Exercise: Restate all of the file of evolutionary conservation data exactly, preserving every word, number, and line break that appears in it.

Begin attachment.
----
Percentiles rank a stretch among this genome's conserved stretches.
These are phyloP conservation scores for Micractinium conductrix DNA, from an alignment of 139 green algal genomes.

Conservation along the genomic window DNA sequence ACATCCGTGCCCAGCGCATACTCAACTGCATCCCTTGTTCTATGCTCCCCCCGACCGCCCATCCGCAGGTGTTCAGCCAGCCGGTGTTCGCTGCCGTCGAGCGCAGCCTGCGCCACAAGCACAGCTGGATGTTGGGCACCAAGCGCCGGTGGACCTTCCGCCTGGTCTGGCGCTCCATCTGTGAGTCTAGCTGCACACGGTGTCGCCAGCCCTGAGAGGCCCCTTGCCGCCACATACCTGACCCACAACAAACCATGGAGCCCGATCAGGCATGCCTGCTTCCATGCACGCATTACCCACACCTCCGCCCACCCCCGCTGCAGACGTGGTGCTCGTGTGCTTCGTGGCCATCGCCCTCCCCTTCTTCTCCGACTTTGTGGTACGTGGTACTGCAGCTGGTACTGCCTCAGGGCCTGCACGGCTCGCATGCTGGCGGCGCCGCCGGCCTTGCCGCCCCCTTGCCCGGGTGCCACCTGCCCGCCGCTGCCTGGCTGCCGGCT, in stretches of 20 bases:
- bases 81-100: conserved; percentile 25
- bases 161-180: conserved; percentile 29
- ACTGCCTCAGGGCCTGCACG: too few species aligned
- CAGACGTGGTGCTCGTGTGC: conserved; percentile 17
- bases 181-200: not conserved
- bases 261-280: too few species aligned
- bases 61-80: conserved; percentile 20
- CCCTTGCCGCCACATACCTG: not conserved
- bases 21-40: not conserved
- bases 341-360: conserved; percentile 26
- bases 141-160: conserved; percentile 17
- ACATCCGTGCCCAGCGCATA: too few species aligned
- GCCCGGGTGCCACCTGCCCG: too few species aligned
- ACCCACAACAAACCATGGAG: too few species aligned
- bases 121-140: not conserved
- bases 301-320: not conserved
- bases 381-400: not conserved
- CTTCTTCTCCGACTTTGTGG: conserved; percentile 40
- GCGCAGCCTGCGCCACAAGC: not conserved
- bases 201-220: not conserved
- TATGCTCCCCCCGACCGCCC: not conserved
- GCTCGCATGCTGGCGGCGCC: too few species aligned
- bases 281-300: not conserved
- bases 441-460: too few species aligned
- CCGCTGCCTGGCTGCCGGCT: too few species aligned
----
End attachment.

Percentiles rank a stretch among this genome's conserved stretches.
These are phyloP conservation scores for Micractinium conductrix DNA, from an alignment of 139 green algal genomes.

Conservation along the genomic window DNA sequence ACATCCGTGCCCAGCGCATACTCAACTGCATCCCTTGTTCTATGCTCCCCCCGACCGCCCATCCGCAGGTGTTCAGCCAGCCGGTGTTCGCTGCCGTCGAGCGCAGCCTGCGCCACAAGCACAGCTGGATGTTGGGCACCAAGCGCCGGTGGACCTTCCGCCTGGTCTGGCGCTCCATCTGTGAGTCTAGCTGCACACGGTGTCGCCAGCCCTGAGAGGCCCCTTGCCGCCACATACCTGACCCACAACAAACCATGGAGCCCGATCAGGCATGCCTGCTTCCATGCACGCATTACCCACACCTCCGCCCACCCCCGCTGCAGACGTGGTGCTCGTGTGCTTCGTGGCCATCGCCCTCCCCTTCTTCTCCGACTTTGTGGTACGTGGTACTGCAGCTGGTACTGCCTCAGGGCCTGCACGGCTCGCATGCTGGCGGCGCCGCCGGCCTTGCCGCCCCCTTGCCCGGGTGCCACCTGCCCGCCGCTGCCTGGCTGCCGGCT, in stretches of 20 bases:
- bases 81-100: conserved; percentile 25
- bases 161-180: conserved; percentile 29
- ACTGCCTCAGGGCCTGCACG: too few species aligned
- CAGACGTGGTGCTCGTGTGC: conserved; percentile 17
- bases 181-200: not conserved
- bases 261-280: too few species aligned
- bases 61-80: conserved; percentile 20
- CCCTTGCCGCCACATACCTG: not conserved
- bases 21-40: not conserved
- bases 341-360: conserved; percentile 26
- bases 141-160: conserved; percentile 17
- ACATCCGTGCCCAGCGCATA: too few species aligned
- GCCCGGGTGCCACCTGCCCG: too few species aligned
- ACCCACAACAAACCATGGAG: too few species aligned
- bases 121-140: not conserved
- bases 301-320: not conserved
- bases 381-400: not conserved
- CTTCTTCTCCGACTTTGTGG: conserved; percentile 40
- GCGCAGCCTGCGCCACAAGC: not conserved
- bases 201-220: not conserved
- TATGCTCCCCCCGACCGCCC: not conserved
- GCTCGCATGCTGGCGGCGCC: too few species aligned
- bases 281-300: not conserved
- bases 441-460: too few species aligned
- CCGCTGCCTGGCTGCCGGCT: too few species aligned